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1.  Posttraumatic Atlantoaxial Rotatory Dislocation in a Healthy Adult Patient: A Case Report and Review of the Literature 
Case Reports in Orthopedics  2012;2012:183581.
Atlantoaxial rotatory dislocation (AARD) is a rare complication in adults usually leading to pain, spinal cord injury, or death. Clinical and radiological diagnosis is difficult and often delayed. We report a rare case of posttraumatic AARD in a neurological intact 27-year-old male in which initial radiographic evaluation was negative. A computed tomography (CT) scan was promptly done because the patient showed a severe torticollis. Therefore, early diagnosis, immobilisation, and surgical fusion and arthrodesis were performed. After surgery, cervical pain and torticollis were resolved and the patient remained neurologically intact with a CT scan documentation of fusion at the 3-year followup.
PMCID: PMC3506899  PMID: 23227389
2.  Heterotopic Ossification in Vertebral Interlaminar/Interspinous Instrumentation: Report of a Case 
Case Reports in Surgery  2012;2012:970642.
We present here a rare case of heterotopic ossification in interspinous/interlaminar Coflex device. The classical surgical indications for these implants are degenerative canal stenosis, discogenic low back pain, disk herniations, facet syndrome, and instability. However, fractures of spinous processes are a potential risk after interspinous/interlaminar devices' implantation. Recently, heterotopic ossification, a well-known complication of hip and knee arthroplasty, has been reported after cervical and lumbar prosthesis. We performed undercutting and implantation of the dynamic interspinous/interlaminar device to treat an adult male patient with L4-L5 stenosis. The patient underwent 45-day imaging and clinical followup, and we observed both a neurological and imaging improvement. A CT bone scan, performed 3 years after surgery for recurrence of neurogenic claudication, showed a new stenosis due to an abnormal ossification all over the device. To our knowledge, this is the first reported case of heterotopic ossification in an interspinous/interlaminar dynamic device. Accordingly, we aim to suggest it as a new complication of interspinous/interlaminar devices.
PMCID: PMC3409525  PMID: 22888459
3.  Spontaneous and idiopathic chronic spinal epidural hematoma: two case reports and review of the literature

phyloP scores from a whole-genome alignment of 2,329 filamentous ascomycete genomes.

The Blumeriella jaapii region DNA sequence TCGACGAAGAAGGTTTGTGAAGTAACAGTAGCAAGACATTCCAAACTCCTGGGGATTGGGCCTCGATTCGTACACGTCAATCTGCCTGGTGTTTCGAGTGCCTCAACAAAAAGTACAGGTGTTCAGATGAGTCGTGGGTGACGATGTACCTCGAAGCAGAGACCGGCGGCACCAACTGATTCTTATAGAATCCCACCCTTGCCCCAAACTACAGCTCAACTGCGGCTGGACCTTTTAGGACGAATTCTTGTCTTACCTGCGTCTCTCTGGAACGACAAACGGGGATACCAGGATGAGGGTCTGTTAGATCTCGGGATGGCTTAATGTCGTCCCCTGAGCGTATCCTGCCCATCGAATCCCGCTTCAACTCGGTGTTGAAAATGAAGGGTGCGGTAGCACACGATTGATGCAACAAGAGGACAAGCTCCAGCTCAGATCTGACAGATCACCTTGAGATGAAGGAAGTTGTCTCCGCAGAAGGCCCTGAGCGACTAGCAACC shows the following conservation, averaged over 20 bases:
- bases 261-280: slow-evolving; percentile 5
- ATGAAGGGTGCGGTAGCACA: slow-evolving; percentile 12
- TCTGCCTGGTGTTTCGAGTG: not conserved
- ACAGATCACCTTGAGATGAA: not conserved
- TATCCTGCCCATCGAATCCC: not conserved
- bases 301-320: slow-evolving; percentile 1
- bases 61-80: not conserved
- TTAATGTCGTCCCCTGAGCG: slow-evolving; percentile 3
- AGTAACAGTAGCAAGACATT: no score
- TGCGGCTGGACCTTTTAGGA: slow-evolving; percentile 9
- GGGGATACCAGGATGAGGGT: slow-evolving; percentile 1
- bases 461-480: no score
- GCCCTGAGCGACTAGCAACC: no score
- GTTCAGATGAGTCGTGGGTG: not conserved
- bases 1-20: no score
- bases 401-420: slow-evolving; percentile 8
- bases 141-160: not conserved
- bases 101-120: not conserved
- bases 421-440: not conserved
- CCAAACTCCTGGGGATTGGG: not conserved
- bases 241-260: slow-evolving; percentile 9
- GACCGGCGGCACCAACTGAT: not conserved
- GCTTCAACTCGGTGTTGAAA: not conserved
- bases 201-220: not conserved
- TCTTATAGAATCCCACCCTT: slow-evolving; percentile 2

European Spine Journal  2009;18(11):1555-1561.
Spinal epidural hematoma (SEH) represents the most frequent entity of acute or chronic spinal bleeding. Based upon pathogenesis, SEH can be classified as idiopathic, spontaneous, and secondary. The idiopathic forms are considered not to be attributed to any specific risk factors. Spontaneous SEH, accounting for 0.3–0.9% of all spinal epidural space occupying lesions, instead is associated with risk factors (such as substantial soft trauma or coagulation abnormalities). The chronic form, as our literature review revealed, is the rarest and its most frequent location is the lumbar spine. The pathophysiology of spontaneous and idiopathic SEH is still under debate: There are only a few reports in literature of chronically evolving SEH with progressively increasing pain and neurological impairment. Magnetic resonance imaging may be inconclusive for differential diagnosis. Here, we present two cases of lumbar chronic SEH with slow, progressive, and persistent lumbar radicular impairment. The first patient reported a minor trauma with slight back contusion and thus was classified as spontaneous SEH. In the second case not even a minor trauma was involved, so we considered it to be idiopathic SEH. In both cases preoperative blood and coagulation tests were normal and we did not find any other or co-factors in the patients’ clinical histories. MR imaging showed uncertain spinal canal obstructing lesions at L3 and L4 level in both cases. Surgical treatment allowed a correct diagnosis and resulted in full clinical and neuroradiological recovery after 1 year follow-up. Our aim is to discuss pathogenesis, clinical and radiological features, differential diagnosis and treatment options, on the background of relevant literature review.
PMCID: PMC2899401  PMID: 19859747
Spontaneous; Idiopathic; Chronic; Hematoma; Epidural; Spinal

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